Both have a dose of power, agile dynamics, and European origins. Both are also in short supply, but then again so are many competitor products.
Here we take a look at each in two highly specified forms to see which – if either – is worth considering.
The Ford Escape Vignale costs $46,590 plus on-road costs with front-wheel drive (FWD), and $49,590 with all-wheel drive (AWD).
The Volkswagen Tiguan 162TSI R-Line costs $53,790 before on-road costs and is standard AWD.
Standard features common to both include:
- Proximity key access
- Privacy tinted glass
- Rain-sensing wipers
- Matrix LED headlights
- Powered tailgate
- Heated memory front seats
- Climate control
- Digital instrument cluster
- Apple CarPlay, Android Auto
The Ford alone gets a standard sunroof, head-up display, digital radio receiver, wireless phone pad, programmable key, FordPass connected app embedded modem, and a better 10-speaker B&O sound system (eight in the VW).
The Volkswagen alone has standard 20-inch wheels (19-inch on the Ford), Vienna leather seats (Sensico fake leather in the Ford), three-zone climate control (two in the Ford), and wireless phone mirroring.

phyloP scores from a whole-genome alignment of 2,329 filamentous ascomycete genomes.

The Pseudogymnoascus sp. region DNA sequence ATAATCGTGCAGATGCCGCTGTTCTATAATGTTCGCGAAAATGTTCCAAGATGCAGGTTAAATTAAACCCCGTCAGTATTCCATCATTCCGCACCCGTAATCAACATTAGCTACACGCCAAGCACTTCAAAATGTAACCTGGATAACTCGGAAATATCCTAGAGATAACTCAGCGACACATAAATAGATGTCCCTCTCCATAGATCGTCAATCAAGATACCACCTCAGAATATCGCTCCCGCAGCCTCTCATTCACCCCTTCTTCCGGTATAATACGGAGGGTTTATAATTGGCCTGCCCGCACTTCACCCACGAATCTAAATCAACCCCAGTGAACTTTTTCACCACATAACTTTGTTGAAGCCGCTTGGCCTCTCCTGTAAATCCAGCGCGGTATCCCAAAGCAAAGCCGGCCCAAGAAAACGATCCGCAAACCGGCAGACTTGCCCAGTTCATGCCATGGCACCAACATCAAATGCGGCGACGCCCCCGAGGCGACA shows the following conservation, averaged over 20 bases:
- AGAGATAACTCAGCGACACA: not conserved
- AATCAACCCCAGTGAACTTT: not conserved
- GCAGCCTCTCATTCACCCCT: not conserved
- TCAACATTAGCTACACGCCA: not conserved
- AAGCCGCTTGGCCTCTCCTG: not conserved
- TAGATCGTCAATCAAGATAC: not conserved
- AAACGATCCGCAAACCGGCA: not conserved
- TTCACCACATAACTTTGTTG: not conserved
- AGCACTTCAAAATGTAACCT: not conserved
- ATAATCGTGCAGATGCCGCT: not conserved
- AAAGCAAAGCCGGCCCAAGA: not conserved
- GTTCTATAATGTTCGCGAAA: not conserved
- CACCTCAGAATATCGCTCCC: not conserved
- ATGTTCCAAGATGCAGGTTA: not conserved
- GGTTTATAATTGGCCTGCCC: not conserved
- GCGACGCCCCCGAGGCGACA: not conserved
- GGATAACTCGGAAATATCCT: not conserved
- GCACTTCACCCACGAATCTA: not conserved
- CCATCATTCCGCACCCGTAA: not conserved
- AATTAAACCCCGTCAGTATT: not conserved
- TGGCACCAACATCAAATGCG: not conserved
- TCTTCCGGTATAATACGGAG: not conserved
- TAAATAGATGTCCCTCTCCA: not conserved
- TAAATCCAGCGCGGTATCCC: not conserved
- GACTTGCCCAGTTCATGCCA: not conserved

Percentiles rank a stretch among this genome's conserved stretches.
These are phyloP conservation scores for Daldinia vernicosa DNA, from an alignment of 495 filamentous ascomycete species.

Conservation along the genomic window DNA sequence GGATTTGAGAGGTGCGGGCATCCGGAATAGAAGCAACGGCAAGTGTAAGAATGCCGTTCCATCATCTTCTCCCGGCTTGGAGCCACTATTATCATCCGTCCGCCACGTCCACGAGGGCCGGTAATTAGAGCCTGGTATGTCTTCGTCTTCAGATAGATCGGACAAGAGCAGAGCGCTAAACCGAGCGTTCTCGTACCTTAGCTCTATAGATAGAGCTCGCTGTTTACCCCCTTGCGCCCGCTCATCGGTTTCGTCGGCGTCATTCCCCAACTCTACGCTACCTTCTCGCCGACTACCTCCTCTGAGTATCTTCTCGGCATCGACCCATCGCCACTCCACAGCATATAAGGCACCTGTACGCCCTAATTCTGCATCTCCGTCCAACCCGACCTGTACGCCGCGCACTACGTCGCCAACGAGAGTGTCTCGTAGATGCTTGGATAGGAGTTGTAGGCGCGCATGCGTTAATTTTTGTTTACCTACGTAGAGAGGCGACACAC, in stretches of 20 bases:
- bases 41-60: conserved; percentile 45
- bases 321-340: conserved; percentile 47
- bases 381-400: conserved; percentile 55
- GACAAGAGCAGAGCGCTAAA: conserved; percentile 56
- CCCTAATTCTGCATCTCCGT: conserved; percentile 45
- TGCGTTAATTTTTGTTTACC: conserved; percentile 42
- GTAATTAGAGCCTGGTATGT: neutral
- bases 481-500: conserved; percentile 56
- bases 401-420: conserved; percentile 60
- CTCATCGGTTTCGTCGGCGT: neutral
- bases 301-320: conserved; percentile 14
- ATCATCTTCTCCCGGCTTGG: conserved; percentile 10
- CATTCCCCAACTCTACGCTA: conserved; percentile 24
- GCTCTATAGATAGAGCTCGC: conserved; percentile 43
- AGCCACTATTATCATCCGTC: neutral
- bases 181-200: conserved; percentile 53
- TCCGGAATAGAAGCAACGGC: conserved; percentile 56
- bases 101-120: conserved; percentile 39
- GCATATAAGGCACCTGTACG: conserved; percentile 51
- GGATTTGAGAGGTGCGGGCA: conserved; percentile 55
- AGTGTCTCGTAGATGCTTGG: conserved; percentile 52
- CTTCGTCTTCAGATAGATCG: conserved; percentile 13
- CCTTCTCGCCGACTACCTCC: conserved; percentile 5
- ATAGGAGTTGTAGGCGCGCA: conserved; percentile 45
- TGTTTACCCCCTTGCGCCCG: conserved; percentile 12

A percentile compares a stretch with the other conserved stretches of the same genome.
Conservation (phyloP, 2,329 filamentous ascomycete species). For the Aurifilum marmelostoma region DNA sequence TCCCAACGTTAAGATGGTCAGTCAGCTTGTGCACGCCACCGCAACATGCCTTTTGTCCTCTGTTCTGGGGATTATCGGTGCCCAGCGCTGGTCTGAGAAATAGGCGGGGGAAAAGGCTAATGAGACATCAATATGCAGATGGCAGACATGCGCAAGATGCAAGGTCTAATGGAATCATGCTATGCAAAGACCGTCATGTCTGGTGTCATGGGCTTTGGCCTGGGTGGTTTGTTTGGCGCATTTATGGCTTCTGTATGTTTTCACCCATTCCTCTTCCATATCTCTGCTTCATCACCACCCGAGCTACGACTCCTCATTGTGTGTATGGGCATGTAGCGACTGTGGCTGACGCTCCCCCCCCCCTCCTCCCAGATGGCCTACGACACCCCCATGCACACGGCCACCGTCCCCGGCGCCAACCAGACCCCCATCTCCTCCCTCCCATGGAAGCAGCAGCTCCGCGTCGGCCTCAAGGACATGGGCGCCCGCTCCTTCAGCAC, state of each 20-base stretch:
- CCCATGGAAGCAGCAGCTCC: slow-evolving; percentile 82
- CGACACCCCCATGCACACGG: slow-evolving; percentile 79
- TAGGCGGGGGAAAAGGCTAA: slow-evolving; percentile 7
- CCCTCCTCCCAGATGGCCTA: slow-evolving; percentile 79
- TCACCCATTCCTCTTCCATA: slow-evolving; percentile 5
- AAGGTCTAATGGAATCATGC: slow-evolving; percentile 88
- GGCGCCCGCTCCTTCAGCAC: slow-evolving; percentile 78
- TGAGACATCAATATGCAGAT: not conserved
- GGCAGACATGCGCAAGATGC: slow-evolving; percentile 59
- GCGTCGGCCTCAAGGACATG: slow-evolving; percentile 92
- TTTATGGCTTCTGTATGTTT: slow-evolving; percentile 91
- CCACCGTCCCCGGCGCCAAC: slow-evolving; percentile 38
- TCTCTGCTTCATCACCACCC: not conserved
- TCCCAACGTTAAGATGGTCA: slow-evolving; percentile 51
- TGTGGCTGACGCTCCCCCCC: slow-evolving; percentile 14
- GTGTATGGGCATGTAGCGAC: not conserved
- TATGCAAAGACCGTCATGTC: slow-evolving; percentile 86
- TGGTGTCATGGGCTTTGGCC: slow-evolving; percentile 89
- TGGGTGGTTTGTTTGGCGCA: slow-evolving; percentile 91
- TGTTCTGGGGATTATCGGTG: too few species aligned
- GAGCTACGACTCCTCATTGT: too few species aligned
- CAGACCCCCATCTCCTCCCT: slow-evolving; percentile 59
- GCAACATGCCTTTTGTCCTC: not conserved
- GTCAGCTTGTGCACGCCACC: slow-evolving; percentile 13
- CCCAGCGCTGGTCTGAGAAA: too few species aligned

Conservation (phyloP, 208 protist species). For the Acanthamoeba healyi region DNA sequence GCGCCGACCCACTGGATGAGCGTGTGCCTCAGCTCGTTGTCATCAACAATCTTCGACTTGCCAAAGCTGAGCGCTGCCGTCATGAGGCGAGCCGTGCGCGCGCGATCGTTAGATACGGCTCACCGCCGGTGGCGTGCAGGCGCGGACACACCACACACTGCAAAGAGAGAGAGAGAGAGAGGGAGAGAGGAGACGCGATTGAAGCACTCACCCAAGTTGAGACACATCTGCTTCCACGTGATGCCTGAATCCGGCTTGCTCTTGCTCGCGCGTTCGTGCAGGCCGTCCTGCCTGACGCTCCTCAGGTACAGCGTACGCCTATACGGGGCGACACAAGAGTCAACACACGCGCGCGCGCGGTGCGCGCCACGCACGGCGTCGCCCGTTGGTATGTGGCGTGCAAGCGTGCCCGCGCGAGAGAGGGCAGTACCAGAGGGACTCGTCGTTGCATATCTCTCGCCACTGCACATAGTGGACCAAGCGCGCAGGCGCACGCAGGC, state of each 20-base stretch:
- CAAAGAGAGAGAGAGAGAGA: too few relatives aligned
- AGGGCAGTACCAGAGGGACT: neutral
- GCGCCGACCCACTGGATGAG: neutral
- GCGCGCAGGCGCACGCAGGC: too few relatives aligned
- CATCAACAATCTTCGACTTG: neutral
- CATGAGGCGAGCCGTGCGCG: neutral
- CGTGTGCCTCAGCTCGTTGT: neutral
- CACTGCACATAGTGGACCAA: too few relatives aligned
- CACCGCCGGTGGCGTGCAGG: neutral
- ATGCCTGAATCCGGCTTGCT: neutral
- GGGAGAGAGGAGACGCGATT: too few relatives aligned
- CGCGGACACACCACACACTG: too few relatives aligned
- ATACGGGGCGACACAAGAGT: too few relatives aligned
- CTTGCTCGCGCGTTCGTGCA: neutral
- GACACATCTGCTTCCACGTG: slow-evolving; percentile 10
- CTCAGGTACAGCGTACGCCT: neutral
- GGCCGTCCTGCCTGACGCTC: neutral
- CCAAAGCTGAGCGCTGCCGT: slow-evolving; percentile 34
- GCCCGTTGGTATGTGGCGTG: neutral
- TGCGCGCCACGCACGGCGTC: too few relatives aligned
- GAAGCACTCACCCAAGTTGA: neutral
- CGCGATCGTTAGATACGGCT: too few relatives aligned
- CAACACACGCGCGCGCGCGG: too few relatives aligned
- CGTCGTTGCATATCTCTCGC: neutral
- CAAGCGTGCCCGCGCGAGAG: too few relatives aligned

The Tiguan can be ordered with a $2500 ‘Sound and Vision’ package that adds a 360-degree camera, head-up display, and nine-speaker Harman Kardon sound system. You can also add a panoramic sunroof for a further $2000.
The Ford can be optioned with 20-inch wheels for $500.
Both are well specified and have five-star ANCAP crashing ratings (date stamps of 2020 for the Ford, and 2016 for the Tiguan); dual front, front-side, and curtain airbags; and ISOFIX/top-tethers for child seats. VW adds a driver’s knee airbag.
In terms of active safety features both have:
- Autonomous emergency braking
- Blind-spot monitoring
- Rear cross-traffic alert
- Adaptive cruise control
- Lane-keep assist
- Active lane centring
- Driver fatigue monitor
- Parking assist
- Parking sensors front and rear
- Reversing camera
The driver is presented with a nicely stitched steering wheel with easy to understand buttons for audio, phone, and cruise control functions.
Unusually for a Ford, the company hasn’t relocated the indicator stalk over to the right-hand side of the column in our test car (though a running MY21.25 change implemented that while removing the heated steering wheel and rear seats), but the Tiguan is no different.
The instrument cluster is all digital and looks sharp, and also changes colours based on driving mode. However its processing speed could be sharper.
We welcome the fitment of a head-up display to show your speed, though the retracting glass piece is not as elegant as a windscreen projector.
The front seats are very nicely trimmed in hardy leather but they lack what I’d consider to be sufficient side bolstering and under-thigh support.